Cabinet members watched how the votes fell in the session hall of the Parliament House in Helsinki on 23 June 2021. (Roni Rekomaa – Lehtikuva)


MEMBERS of the Finnish Parliament on Wednesday gave their backing to the long-discussed social and health care reform by a vote of 105 for and 77 against, setting off a historic overhaul in Finland.

The reform will transfer the responsibility for organising social and health care services from municipalities to a total of 21 larger domains, known as welfare regions. The funding of social, health care and rescue services, in turn, will be transferred from municipalities to the central administration.

The City of Helsinki is the only municipality that will remain responsible for organising social and health care services for its residents.

Decisions about the actual organisation of social, health care and rescue services will be made by regional councillors who are to be selected in elections starting in early 2022. The welfare regions, though, will begin their work under the leadership of an interim administration before the first elections.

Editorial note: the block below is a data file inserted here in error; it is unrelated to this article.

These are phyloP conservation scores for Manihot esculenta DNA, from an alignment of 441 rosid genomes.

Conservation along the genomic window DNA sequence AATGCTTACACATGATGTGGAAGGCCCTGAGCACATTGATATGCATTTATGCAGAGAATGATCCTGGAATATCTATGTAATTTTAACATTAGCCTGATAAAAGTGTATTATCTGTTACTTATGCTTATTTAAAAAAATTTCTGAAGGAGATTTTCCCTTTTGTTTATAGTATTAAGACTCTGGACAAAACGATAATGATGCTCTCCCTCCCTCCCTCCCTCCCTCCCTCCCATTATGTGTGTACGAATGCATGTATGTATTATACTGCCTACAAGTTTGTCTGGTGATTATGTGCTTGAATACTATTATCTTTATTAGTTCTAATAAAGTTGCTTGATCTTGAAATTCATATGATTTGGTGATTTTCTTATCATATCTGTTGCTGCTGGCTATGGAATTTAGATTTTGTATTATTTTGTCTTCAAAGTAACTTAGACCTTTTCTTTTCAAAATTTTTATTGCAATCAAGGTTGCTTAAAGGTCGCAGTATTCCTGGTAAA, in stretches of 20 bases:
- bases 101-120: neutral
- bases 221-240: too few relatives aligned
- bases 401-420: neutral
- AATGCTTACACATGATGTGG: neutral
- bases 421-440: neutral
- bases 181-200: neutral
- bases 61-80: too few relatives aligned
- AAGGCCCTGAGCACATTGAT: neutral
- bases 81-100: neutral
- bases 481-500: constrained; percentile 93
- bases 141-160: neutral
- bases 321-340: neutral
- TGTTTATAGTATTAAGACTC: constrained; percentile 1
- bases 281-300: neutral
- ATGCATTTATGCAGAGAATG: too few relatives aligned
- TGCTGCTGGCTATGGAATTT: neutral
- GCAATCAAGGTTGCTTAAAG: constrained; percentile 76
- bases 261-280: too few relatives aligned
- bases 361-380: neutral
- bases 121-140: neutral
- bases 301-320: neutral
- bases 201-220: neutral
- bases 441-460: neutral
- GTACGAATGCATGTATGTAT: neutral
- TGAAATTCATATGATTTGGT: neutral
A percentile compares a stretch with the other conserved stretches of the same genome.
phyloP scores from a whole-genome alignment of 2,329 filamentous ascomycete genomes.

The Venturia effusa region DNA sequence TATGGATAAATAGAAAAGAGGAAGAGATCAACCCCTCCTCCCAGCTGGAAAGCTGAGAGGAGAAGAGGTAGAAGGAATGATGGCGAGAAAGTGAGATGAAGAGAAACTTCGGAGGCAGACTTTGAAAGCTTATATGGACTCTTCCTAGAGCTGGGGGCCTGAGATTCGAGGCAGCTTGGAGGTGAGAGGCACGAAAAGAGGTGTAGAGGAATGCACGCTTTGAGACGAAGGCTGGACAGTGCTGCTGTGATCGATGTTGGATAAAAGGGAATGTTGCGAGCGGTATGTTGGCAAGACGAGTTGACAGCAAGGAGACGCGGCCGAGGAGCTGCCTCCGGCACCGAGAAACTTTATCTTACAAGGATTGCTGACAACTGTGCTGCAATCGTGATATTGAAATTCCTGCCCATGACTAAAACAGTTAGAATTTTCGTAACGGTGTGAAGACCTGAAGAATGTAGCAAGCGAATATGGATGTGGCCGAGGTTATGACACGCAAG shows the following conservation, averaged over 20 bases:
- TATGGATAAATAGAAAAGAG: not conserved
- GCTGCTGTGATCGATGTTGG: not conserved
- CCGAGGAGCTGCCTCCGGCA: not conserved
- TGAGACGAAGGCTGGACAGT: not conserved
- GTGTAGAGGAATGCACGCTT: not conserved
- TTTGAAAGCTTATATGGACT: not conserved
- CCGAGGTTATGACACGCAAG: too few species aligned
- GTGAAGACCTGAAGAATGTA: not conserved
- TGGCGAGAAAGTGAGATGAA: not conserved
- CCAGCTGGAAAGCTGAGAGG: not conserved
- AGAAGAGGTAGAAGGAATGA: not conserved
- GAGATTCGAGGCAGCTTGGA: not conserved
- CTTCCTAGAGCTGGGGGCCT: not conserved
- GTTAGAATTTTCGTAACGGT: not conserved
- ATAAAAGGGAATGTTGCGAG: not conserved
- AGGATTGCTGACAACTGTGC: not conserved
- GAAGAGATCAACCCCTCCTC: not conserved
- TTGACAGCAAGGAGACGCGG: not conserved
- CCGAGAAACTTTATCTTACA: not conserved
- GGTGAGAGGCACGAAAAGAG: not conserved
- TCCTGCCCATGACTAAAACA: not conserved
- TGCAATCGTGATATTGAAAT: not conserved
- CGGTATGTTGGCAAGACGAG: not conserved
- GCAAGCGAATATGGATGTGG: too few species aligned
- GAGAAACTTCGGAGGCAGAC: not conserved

The Parliament voted on the issue as expected, with not a single ruling-party member voting against and not a single opposition member voting for the reform. A total of 17 lawmakers were absent from the vote.

The Ministry of Social Affairs and Health on Wednesday said the welfare regions will be set up as quickly as possible following the passing of the laws. The laws will enter into effect in a staggered fashion, between 1 July 2021 and early 2023.

The objective of the reform is to improve the availability and accessibility of social and health care services, as well as secure the supply of skilled employees. The government also said it is seeking to guarantee equitably and high-quality social and health care services to everyone and address the challenges brought on by societal change and mitigate the increase in service costs.

Aleksi Teivainen – HT